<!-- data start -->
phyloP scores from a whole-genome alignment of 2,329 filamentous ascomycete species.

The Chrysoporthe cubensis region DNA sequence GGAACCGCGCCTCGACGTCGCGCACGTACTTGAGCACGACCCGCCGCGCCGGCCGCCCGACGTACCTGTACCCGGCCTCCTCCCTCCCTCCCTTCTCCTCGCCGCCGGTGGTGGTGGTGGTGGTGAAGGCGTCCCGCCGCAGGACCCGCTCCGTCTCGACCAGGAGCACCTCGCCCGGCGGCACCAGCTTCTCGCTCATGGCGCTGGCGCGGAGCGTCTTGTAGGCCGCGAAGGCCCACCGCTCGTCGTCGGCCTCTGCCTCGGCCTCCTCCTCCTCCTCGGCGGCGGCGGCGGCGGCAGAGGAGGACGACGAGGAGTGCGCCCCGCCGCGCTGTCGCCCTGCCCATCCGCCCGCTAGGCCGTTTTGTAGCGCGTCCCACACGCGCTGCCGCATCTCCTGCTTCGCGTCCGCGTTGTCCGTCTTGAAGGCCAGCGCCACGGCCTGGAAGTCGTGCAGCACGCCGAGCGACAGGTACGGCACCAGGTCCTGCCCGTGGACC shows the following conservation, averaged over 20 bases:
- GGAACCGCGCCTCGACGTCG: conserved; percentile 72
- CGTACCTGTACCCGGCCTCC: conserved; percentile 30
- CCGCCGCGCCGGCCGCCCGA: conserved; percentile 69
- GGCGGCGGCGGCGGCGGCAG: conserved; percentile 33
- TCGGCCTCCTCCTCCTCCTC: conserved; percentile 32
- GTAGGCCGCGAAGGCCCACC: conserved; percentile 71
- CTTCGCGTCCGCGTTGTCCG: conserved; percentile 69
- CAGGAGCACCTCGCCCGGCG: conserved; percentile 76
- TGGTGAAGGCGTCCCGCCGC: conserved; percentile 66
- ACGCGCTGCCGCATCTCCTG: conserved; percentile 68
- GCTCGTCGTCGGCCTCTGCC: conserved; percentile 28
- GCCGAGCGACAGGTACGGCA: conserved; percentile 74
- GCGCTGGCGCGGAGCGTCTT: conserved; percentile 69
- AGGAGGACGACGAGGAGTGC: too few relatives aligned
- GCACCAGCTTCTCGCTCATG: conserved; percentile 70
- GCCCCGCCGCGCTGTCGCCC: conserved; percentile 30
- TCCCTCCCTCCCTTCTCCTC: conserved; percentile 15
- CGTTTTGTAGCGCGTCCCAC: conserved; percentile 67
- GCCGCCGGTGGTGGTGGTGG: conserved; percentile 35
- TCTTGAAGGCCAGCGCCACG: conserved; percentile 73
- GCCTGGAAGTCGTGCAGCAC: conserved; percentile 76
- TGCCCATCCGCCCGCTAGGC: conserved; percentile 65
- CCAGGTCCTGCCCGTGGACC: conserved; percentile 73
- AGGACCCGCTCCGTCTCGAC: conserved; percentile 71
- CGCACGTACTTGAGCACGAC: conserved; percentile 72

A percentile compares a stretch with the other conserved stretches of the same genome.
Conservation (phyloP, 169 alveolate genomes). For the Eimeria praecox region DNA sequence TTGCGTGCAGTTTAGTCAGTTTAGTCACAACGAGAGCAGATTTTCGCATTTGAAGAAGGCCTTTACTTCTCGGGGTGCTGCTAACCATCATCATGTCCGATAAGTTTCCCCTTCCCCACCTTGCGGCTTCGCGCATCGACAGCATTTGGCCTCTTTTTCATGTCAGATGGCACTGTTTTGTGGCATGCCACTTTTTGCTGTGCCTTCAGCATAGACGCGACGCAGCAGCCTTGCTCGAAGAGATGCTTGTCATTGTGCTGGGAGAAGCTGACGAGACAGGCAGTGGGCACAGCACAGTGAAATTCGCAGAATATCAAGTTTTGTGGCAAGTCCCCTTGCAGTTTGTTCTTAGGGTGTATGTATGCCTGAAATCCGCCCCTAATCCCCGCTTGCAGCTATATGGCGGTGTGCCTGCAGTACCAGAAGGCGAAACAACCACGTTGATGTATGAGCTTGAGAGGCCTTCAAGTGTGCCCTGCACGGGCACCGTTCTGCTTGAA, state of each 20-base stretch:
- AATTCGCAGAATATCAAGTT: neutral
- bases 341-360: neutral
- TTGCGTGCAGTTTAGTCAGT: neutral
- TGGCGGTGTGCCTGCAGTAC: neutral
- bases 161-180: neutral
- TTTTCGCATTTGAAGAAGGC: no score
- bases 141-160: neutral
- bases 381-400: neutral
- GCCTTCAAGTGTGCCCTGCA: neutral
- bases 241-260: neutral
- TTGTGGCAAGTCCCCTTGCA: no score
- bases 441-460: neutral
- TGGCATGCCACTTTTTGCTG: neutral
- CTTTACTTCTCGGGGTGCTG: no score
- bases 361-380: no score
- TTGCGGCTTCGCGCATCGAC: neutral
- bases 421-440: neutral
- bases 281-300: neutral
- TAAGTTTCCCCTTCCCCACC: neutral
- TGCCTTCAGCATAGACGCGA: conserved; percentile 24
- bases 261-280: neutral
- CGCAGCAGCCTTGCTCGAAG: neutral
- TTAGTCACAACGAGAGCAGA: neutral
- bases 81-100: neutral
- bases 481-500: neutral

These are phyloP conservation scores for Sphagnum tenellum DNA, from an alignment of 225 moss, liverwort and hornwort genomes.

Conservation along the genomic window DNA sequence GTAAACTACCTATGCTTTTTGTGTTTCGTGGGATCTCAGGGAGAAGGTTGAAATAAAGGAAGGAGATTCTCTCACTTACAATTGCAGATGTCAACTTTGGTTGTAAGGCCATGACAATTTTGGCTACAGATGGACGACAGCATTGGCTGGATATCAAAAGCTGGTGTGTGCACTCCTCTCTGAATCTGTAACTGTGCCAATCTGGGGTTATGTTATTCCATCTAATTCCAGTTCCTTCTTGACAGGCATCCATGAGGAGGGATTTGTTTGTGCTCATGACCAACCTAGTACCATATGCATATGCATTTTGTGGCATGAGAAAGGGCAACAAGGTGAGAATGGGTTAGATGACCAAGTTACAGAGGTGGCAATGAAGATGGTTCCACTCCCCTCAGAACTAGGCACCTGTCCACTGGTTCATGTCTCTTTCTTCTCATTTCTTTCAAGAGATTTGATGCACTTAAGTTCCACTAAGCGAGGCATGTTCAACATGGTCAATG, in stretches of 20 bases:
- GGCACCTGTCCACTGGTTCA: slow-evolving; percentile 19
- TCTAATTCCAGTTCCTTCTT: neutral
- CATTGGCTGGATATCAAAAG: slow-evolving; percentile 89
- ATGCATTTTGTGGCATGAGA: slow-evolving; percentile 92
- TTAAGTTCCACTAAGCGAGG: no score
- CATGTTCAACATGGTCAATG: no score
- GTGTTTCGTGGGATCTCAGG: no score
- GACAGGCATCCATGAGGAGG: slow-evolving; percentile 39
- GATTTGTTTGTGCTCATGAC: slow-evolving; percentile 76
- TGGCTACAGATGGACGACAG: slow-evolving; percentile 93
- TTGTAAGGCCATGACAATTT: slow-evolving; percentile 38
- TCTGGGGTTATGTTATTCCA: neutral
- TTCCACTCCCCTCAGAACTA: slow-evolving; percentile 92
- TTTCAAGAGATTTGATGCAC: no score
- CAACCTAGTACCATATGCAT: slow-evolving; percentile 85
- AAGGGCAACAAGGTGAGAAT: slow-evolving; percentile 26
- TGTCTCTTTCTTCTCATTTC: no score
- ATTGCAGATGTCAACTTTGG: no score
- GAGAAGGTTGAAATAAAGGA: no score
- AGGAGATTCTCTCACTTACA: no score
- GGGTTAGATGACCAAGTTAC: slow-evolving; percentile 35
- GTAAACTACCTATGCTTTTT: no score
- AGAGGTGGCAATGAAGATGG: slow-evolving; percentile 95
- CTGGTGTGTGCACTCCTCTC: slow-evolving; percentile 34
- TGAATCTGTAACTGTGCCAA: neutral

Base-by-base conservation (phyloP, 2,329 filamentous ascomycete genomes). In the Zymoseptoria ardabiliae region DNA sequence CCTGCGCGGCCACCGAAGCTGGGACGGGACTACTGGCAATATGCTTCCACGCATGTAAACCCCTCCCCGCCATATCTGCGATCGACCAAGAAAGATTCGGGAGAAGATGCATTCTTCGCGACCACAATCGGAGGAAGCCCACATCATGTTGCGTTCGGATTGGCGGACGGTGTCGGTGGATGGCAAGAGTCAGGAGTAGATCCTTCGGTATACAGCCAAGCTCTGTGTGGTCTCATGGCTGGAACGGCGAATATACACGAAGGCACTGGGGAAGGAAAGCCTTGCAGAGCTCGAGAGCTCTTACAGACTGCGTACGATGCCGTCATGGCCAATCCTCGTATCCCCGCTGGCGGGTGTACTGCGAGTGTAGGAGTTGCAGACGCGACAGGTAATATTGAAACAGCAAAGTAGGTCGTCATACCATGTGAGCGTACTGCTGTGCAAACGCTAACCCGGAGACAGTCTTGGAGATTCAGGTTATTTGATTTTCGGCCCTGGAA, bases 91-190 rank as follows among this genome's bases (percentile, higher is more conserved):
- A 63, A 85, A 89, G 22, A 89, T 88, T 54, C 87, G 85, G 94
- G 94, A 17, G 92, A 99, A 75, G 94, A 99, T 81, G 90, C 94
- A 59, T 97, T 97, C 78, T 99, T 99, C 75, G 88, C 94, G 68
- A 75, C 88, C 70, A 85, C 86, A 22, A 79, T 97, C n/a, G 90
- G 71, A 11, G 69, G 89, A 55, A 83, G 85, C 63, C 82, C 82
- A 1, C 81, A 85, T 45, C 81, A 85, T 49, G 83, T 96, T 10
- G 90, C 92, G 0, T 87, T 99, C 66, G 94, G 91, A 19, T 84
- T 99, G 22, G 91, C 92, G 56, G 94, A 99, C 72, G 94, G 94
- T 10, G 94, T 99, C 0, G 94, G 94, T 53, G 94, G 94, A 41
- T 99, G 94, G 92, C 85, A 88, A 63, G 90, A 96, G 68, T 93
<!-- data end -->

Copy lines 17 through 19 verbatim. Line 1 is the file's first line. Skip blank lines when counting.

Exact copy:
- GCACCAGCTTCTCGCTCATG: conserved; percentile 70
- GCCCCGCCGCGCTGTCGCCC: conserved; percentile 30
- TCCCTCCCTCCCTTCTCCTC: conserved; percentile 15